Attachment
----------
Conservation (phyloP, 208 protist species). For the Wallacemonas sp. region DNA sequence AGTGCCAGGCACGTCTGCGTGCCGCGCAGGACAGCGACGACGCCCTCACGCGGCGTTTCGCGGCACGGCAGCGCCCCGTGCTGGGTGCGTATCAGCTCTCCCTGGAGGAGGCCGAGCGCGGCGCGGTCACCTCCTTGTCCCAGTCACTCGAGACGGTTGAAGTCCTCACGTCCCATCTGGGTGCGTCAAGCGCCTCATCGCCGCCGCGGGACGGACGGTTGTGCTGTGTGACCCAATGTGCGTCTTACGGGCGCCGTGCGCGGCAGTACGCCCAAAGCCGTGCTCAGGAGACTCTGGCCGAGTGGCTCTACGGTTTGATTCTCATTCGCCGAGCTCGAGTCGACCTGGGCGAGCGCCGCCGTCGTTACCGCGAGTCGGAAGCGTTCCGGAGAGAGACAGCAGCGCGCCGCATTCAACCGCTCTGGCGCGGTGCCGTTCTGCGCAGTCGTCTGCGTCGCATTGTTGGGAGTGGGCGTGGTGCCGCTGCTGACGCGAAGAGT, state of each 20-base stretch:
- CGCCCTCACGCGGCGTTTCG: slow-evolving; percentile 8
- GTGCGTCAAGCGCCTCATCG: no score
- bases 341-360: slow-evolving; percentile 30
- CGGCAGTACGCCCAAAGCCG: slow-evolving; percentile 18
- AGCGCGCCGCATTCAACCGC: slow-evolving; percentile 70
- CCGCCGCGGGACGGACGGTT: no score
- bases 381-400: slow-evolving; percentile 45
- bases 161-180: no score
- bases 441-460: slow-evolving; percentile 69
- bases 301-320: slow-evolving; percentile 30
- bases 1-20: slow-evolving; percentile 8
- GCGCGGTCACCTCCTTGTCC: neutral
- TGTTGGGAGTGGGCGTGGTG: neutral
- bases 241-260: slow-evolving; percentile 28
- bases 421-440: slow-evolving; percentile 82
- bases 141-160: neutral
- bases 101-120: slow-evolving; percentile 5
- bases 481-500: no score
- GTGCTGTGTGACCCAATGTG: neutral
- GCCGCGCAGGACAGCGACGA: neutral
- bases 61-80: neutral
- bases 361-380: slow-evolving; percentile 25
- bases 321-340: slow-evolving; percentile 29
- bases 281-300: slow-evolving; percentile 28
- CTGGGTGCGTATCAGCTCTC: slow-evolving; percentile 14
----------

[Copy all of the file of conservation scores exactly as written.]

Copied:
Conservation (phyloP, 208 protist species). For the Wallacemonas sp. region DNA sequence AGTGCCAGGCACGTCTGCGTGCCGCGCAGGACAGCGACGACGCCCTCACGCGGCGTTTCGCGGCACGGCAGCGCCCCGTGCTGGGTGCGTATCAGCTCTCCCTGGAGGAGGCCGAGCGCGGCGCGGTCACCTCCTTGTCCCAGTCACTCGAGACGGTTGAAGTCCTCACGTCCCATCTGGGTGCGTCAAGCGCCTCATCGCCGCCGCGGGACGGACGGTTGTGCTGTGTGACCCAATGTGCGTCTTACGGGCGCCGTGCGCGGCAGTACGCCCAAAGCCGTGCTCAGGAGACTCTGGCCGAGTGGCTCTACGGTTTGATTCTCATTCGCCGAGCTCGAGTCGACCTGGGCGAGCGCCGCCGTCGTTACCGCGAGTCGGAAGCGTTCCGGAGAGAGACAGCAGCGCGCCGCATTCAACCGCTCTGGCGCGGTGCCGTTCTGCGCAGTCGTCTGCGTCGCATTGTTGGGAGTGGGCGTGGTGCCGCTGCTGACGCGAAGAGT, state of each 20-base stretch:
- CGCCCTCACGCGGCGTTTCG: slow-evolving; percentile 8
- GTGCGTCAAGCGCCTCATCG: no score
- bases 341-360: slow-evolving; percentile 30
- CGGCAGTACGCCCAAAGCCG: slow-evolving; percentile 18
- AGCGCGCCGCATTCAACCGC: slow-evolving; percentile 70
- CCGCCGCGGGACGGACGGTT: no score
- bases 381-400: slow-evolving; percentile 45
- bases 161-180: no score
- bases 441-460: slow-evolving; percentile 69
- bases 301-320: slow-evolving; percentile 30
- bases 1-20: slow-evolving; percentile 8
- GCGCGGTCACCTCCTTGTCC: neutral
- TGTTGGGAGTGGGCGTGGTG: neutral
- bases 241-260: slow-evolving; percentile 28
- bases 421-440: slow-evolving; percentile 82
- bases 141-160: neutral
- bases 101-120: slow-evolving; percentile 5
- bases 481-500: no score
- GTGCTGTGTGACCCAATGTG: neutral
- GCCGCGCAGGACAGCGACGA: neutral
- bases 61-80: neutral
- bases 361-380: slow-evolving; percentile 25
- bases 321-340: slow-evolving; percentile 29
- bases 281-300: slow-evolving; percentile 28
- CTGGGTGCGTATCAGCTCTC: slow-evolving; percentile 14